Ask: What to expect in a physical for school

Posted by Dr. Mike Steiner on August 6, 2013 

Dr. Mike Steiner is a pediatrician in the division of General Pediatrics and Adolescent Medicine at UNC and North Carolina Children’s Hospital, a group of health-care professionals dedicated to improving the health of children and adolescents through clinical care, research, education and advocacy.

Q. My child has to get a physical before starting school this fall. What should we expect?

 

A. Well child checks aren’t just for getting your shots and talking to the doctor—schools require a comprehensive examination prior to starting kindergarten and for participation in athletics. North Carolina has numerous requirements for the pre-kindergarten physical examination. Parents must report on health history and the physician must check vital signs including hearing and vision screening. The state even mandates that if those are abnormal then a referral must be made to a specialist for further evaluation. Additionally, a complete developmental assessment must be completed. Finally, a complete physical examination and immunizations must be completed. Children can skip the vaccinations only if they have a documented religious exemption or a medical contraindication to vaccination. In fact, this is required throughout childhood in this state, but it is largely enforced only at school entry.

 

One specific type of physical examination that is also related to schools is the pre-participation sports physical examination. Here again the state has specific checks that must be completed, including a health history specifically focused on any cardiac history in the child or family, including chest pains, fainting, or early death in the family. Additionally, the doctor will ask about a history of concussion, asthma, and even sickle-cell disease trait. This blood disorder is more common in African-American families and can predispose children to heat-related illnesses like heat stroke.  Finally, the doctor will complete a physical examination particularly focusing on muscles, joints, lungs and the heart. Also don’t forget that a lot of adolescents only see the doctor for this sports physicals, so the doctor will likely talk with your teenager about other safety issues and recommend vaccines, too.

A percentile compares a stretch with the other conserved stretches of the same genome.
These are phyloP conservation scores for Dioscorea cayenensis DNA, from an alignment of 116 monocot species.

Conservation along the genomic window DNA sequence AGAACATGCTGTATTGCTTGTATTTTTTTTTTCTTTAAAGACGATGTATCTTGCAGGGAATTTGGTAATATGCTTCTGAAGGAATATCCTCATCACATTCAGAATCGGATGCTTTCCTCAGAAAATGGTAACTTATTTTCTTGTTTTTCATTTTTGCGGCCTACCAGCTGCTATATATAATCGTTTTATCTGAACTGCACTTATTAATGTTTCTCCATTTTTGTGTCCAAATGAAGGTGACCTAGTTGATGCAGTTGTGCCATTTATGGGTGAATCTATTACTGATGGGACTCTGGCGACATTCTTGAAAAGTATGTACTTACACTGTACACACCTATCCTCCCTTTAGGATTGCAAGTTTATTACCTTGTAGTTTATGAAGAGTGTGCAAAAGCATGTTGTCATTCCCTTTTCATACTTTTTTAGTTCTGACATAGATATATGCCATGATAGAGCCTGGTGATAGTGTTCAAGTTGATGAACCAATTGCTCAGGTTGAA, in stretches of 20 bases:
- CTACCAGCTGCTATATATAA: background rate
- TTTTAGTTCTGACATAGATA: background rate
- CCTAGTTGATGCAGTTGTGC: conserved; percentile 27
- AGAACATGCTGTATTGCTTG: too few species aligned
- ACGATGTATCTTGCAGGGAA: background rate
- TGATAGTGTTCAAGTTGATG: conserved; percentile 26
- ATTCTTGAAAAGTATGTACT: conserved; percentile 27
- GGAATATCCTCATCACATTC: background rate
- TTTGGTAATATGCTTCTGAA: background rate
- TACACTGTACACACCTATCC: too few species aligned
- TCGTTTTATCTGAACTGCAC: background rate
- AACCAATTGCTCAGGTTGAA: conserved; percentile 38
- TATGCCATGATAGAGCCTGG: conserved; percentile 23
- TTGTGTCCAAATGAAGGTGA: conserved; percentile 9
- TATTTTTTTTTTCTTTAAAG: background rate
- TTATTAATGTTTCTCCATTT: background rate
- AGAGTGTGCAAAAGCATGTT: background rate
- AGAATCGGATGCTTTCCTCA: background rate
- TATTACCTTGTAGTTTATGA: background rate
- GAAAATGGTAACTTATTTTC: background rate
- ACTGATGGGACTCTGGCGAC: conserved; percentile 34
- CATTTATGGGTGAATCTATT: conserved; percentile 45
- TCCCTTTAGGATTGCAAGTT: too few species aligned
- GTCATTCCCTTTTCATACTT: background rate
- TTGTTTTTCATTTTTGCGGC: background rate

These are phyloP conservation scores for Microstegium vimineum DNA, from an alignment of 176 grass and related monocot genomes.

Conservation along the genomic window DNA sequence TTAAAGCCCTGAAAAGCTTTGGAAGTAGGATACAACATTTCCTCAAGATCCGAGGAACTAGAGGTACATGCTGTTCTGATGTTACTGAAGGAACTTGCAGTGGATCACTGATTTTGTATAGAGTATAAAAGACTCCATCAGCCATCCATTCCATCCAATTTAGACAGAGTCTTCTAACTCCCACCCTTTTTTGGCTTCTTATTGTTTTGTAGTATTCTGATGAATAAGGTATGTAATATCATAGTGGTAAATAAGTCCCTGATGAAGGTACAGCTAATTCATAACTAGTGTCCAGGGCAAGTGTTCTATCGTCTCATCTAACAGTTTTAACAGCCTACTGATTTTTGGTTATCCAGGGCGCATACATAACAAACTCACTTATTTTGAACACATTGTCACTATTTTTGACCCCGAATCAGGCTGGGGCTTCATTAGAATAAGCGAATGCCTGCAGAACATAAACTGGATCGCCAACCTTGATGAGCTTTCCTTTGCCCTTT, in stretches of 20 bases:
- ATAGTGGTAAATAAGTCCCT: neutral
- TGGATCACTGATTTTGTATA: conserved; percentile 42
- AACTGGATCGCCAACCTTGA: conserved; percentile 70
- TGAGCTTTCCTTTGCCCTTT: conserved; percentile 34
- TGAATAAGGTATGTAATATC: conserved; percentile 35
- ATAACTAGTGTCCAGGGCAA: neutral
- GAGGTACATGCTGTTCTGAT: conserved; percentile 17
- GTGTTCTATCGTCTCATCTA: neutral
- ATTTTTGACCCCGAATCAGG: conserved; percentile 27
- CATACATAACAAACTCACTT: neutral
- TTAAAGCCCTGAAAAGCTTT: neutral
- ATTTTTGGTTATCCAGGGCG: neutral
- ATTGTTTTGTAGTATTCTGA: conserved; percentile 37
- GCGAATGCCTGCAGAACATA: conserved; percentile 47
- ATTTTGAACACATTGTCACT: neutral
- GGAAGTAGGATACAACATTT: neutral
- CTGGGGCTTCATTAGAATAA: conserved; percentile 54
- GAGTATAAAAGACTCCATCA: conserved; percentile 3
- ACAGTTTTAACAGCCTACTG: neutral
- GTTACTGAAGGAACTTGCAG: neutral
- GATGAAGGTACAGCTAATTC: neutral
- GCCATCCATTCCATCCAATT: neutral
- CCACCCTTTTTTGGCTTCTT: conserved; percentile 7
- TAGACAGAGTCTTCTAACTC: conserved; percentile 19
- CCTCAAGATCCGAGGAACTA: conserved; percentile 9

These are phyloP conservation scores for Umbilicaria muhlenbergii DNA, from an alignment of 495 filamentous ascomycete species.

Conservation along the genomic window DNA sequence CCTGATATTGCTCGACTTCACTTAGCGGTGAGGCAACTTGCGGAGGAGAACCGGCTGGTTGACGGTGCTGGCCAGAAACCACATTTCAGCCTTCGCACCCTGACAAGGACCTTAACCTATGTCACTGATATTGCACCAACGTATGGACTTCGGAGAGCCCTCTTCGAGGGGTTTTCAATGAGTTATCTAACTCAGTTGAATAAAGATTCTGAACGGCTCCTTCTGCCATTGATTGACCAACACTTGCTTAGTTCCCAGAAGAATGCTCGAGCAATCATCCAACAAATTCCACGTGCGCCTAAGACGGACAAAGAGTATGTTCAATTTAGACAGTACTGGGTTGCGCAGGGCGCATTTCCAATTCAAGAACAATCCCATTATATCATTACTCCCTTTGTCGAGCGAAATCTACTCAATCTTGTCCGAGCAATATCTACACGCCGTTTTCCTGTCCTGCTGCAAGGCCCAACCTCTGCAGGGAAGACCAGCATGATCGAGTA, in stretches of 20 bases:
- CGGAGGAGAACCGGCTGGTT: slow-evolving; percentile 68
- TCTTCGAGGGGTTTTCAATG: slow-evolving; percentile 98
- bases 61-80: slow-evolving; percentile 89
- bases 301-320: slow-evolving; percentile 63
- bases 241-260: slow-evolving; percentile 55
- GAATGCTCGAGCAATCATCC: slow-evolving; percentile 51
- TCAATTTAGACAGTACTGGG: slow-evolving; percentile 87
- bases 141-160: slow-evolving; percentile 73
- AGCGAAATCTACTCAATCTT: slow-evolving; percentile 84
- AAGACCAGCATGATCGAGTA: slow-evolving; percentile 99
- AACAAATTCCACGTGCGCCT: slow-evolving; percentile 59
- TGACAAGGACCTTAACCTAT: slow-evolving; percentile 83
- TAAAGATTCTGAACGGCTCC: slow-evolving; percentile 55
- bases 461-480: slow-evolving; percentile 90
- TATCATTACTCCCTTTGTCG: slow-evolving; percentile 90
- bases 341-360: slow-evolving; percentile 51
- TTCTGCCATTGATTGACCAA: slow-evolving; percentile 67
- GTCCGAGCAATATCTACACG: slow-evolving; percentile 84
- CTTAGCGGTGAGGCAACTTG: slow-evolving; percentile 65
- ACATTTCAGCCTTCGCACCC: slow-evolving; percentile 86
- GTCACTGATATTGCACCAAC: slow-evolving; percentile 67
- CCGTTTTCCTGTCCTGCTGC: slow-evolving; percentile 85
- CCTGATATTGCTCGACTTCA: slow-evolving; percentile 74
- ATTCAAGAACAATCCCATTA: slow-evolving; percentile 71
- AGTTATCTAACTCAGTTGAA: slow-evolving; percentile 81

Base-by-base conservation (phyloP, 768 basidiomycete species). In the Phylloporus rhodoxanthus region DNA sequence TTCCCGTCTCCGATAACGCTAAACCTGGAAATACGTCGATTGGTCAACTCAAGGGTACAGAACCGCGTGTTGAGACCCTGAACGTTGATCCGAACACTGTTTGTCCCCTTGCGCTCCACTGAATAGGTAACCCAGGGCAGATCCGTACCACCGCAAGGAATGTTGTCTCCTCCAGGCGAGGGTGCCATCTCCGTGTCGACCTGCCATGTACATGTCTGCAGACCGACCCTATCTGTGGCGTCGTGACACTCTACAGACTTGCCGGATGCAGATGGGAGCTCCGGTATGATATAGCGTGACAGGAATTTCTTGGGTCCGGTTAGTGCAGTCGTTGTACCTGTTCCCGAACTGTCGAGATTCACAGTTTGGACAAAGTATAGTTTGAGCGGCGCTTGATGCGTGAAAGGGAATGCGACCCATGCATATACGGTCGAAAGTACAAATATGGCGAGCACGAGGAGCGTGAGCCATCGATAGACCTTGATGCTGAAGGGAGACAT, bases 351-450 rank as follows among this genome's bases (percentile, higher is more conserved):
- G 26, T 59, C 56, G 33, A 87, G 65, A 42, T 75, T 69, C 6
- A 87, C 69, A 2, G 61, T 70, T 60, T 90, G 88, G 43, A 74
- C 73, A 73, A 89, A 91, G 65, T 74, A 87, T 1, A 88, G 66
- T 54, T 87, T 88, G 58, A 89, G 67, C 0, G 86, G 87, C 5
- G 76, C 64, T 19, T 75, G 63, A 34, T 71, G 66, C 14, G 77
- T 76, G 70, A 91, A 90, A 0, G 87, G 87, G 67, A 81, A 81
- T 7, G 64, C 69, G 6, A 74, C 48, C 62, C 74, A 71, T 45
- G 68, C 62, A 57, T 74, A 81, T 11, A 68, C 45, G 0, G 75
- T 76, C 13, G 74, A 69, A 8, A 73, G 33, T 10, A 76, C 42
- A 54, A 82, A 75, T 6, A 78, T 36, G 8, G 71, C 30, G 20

All of this may seem like a little bit much, but all these state rules help make sure that children are healthy, that it’s safe for other children to be around them, and they get the school year off to a great start.

 

If you have a question about your child's health or happiness, ask Dr. Steiner or any of our experts by sending email to mom2mom@newsobserver.com.


 

Dr. Mike Steiner is a pediatrician in the division of General Pediatrics and Adolescent Medicine at UNC and North Carolina Children’s Hospital, a group of health-care professionals dedicated to improving the health of children and adolescents through clinical care, research, education and advocacy. The group includes over 35 physicians, practitioners, nurses and other health-care professionals. We supervise the care of children with general medical problems at N.C. Children’s Hospital, including hospitalized children, the newborn nursery, primary care clinic and a complex care and diagnostic clinic that also sees patients at the N.C. Children’s Specialty Clinic located on the Rex Healthcare campus in Raleigh.

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